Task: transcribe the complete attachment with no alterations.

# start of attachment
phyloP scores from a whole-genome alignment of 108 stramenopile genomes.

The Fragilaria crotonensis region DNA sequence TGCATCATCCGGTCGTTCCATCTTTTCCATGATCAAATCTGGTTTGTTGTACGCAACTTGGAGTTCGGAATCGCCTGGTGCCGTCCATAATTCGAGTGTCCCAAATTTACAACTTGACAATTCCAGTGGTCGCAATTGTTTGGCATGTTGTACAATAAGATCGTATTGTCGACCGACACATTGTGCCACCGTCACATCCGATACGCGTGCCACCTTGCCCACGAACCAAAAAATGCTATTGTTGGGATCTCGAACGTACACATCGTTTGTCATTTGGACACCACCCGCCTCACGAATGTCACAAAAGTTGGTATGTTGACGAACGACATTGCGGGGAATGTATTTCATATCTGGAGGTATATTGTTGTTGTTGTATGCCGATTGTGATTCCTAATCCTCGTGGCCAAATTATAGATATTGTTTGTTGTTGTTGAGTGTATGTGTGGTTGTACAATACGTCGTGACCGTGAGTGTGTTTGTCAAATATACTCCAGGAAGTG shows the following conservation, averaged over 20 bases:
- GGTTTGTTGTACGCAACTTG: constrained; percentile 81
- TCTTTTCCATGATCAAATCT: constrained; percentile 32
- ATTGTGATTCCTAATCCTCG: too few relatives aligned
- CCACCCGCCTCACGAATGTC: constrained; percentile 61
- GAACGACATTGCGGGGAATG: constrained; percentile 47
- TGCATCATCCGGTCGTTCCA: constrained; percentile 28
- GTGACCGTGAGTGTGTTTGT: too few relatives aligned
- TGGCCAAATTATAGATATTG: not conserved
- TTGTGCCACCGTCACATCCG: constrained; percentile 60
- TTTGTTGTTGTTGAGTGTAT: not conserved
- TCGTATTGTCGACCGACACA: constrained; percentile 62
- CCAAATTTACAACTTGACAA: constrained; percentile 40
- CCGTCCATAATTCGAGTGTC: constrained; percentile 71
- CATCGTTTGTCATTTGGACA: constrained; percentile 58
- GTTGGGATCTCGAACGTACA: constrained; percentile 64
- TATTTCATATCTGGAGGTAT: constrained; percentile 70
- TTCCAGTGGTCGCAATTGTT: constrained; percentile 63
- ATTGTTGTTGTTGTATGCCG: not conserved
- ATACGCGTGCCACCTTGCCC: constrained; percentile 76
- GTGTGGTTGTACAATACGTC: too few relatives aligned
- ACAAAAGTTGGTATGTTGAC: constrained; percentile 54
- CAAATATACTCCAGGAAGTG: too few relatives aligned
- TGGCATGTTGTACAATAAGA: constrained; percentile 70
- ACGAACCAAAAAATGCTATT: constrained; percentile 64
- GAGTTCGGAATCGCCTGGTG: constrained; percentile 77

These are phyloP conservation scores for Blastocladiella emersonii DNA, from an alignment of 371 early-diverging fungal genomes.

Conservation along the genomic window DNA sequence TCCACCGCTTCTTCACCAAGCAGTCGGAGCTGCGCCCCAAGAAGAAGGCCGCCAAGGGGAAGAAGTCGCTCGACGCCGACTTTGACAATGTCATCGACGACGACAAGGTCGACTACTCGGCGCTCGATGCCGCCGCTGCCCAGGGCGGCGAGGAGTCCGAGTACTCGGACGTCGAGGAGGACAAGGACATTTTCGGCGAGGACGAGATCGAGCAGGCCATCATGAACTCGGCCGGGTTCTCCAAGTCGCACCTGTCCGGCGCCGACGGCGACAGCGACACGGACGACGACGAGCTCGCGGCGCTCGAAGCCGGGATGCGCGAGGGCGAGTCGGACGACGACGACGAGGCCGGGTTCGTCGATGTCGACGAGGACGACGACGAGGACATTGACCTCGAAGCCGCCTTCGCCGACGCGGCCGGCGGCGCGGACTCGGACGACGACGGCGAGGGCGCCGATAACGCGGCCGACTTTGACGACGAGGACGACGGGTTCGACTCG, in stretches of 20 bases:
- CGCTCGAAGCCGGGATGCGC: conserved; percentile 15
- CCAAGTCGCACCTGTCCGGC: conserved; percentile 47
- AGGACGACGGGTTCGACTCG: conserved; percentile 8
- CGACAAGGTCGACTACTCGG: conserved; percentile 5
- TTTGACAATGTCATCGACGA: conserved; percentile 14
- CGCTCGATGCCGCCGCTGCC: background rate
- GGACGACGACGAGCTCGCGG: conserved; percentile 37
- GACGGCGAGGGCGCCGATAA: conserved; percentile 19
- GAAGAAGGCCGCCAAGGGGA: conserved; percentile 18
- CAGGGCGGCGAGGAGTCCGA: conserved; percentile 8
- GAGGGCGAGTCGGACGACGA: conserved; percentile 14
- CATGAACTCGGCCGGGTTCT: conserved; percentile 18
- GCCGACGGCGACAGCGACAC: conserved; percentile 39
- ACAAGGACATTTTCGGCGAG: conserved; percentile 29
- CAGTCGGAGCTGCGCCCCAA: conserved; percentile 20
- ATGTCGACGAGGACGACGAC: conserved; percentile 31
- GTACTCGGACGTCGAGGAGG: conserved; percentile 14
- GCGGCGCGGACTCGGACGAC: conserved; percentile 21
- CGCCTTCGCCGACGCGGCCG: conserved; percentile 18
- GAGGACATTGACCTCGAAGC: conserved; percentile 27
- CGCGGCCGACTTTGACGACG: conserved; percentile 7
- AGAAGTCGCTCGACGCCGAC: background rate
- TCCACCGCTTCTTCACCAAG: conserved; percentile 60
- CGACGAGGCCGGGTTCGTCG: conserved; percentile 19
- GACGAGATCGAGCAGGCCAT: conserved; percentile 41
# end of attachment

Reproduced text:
phyloP scores from a whole-genome alignment of 108 stramenopile genomes.

The Fragilaria crotonensis region DNA sequence TGCATCATCCGGTCGTTCCATCTTTTCCATGATCAAATCTGGTTTGTTGTACGCAACTTGGAGTTCGGAATCGCCTGGTGCCGTCCATAATTCGAGTGTCCCAAATTTACAACTTGACAATTCCAGTGGTCGCAATTGTTTGGCATGTTGTACAATAAGATCGTATTGTCGACCGACACATTGTGCCACCGTCACATCCGATACGCGTGCCACCTTGCCCACGAACCAAAAAATGCTATTGTTGGGATCTCGAACGTACACATCGTTTGTCATTTGGACACCACCCGCCTCACGAATGTCACAAAAGTTGGTATGTTGACGAACGACATTGCGGGGAATGTATTTCATATCTGGAGGTATATTGTTGTTGTTGTATGCCGATTGTGATTCCTAATCCTCGTGGCCAAATTATAGATATTGTTTGTTGTTGTTGAGTGTATGTGTGGTTGTACAATACGTCGTGACCGTGAGTGTGTTTGTCAAATATACTCCAGGAAGTG shows the following conservation, averaged over 20 bases:
- GGTTTGTTGTACGCAACTTG: constrained; percentile 81
- TCTTTTCCATGATCAAATCT: constrained; percentile 32
- ATTGTGATTCCTAATCCTCG: too few relatives aligned
- CCACCCGCCTCACGAATGTC: constrained; percentile 61
- GAACGACATTGCGGGGAATG: constrained; percentile 47
- TGCATCATCCGGTCGTTCCA: constrained; percentile 28
- GTGACCGTGAGTGTGTTTGT: too few relatives aligned
- TGGCCAAATTATAGATATTG: not conserved
- TTGTGCCACCGTCACATCCG: constrained; percentile 60
- TTTGTTGTTGTTGAGTGTAT: not conserved
- TCGTATTGTCGACCGACACA: constrained; percentile 62
- CCAAATTTACAACTTGACAA: constrained; percentile 40
- CCGTCCATAATTCGAGTGTC: constrained; percentile 71
- CATCGTTTGTCATTTGGACA: constrained; percentile 58
- GTTGGGATCTCGAACGTACA: constrained; percentile 64
- TATTTCATATCTGGAGGTAT: constrained; percentile 70
- TTCCAGTGGTCGCAATTGTT: constrained; percentile 63
- ATTGTTGTTGTTGTATGCCG: not conserved
- ATACGCGTGCCACCTTGCCC: constrained; percentile 76
- GTGTGGTTGTACAATACGTC: too few relatives aligned
- ACAAAAGTTGGTATGTTGAC: constrained; percentile 54
- CAAATATACTCCAGGAAGTG: too few relatives aligned
- TGGCATGTTGTACAATAAGA: constrained; percentile 70
- ACGAACCAAAAAATGCTATT: constrained; percentile 64
- GAGTTCGGAATCGCCTGGTG: constrained; percentile 77

These are phyloP conservation scores for Blastocladiella emersonii DNA, from an alignment of 371 early-diverging fungal genomes.

Conservation along the genomic window DNA sequence TCCACCGCTTCTTCACCAAGCAGTCGGAGCTGCGCCCCAAGAAGAAGGCCGCCAAGGGGAAGAAGTCGCTCGACGCCGACTTTGACAATGTCATCGACGACGACAAGGTCGACTACTCGGCGCTCGATGCCGCCGCTGCCCAGGGCGGCGAGGAGTCCGAGTACTCGGACGTCGAGGAGGACAAGGACATTTTCGGCGAGGACGAGATCGAGCAGGCCATCATGAACTCGGCCGGGTTCTCCAAGTCGCACCTGTCCGGCGCCGACGGCGACAGCGACACGGACGACGACGAGCTCGCGGCGCTCGAAGCCGGGATGCGCGAGGGCGAGTCGGACGACGACGACGAGGCCGGGTTCGTCGATGTCGACGAGGACGACGACGAGGACATTGACCTCGAAGCCGCCTTCGCCGACGCGGCCGGCGGCGCGGACTCGGACGACGACGGCGAGGGCGCCGATAACGCGGCCGACTTTGACGACGAGGACGACGGGTTCGACTCG, in stretches of 20 bases:
- CGCTCGAAGCCGGGATGCGC: conserved; percentile 15
- CCAAGTCGCACCTGTCCGGC: conserved; percentile 47
- AGGACGACGGGTTCGACTCG: conserved; percentile 8
- CGACAAGGTCGACTACTCGG: conserved; percentile 5
- TTTGACAATGTCATCGACGA: conserved; percentile 14
- CGCTCGATGCCGCCGCTGCC: background rate
- GGACGACGACGAGCTCGCGG: conserved; percentile 37
- GACGGCGAGGGCGCCGATAA: conserved; percentile 19
- GAAGAAGGCCGCCAAGGGGA: conserved; percentile 18
- CAGGGCGGCGAGGAGTCCGA: conserved; percentile 8
- GAGGGCGAGTCGGACGACGA: conserved; percentile 14
- CATGAACTCGGCCGGGTTCT: conserved; percentile 18
- GCCGACGGCGACAGCGACAC: conserved; percentile 39
- ACAAGGACATTTTCGGCGAG: conserved; percentile 29
- CAGTCGGAGCTGCGCCCCAA: conserved; percentile 20
- ATGTCGACGAGGACGACGAC: conserved; percentile 31
- GTACTCGGACGTCGAGGAGG: conserved; percentile 14
- GCGGCGCGGACTCGGACGAC: conserved; percentile 21
- CGCCTTCGCCGACGCGGCCG: conserved; percentile 18
- GAGGACATTGACCTCGAAGC: conserved; percentile 27
- CGCGGCCGACTTTGACGACG: conserved; percentile 7
- AGAAGTCGCTCGACGCCGAC: background rate
- TCCACCGCTTCTTCACCAAG: conserved; percentile 60
- CGACGAGGCCGGGTTCGTCG: conserved; percentile 19
- GACGAGATCGAGCAGGCCAT: conserved; percentile 41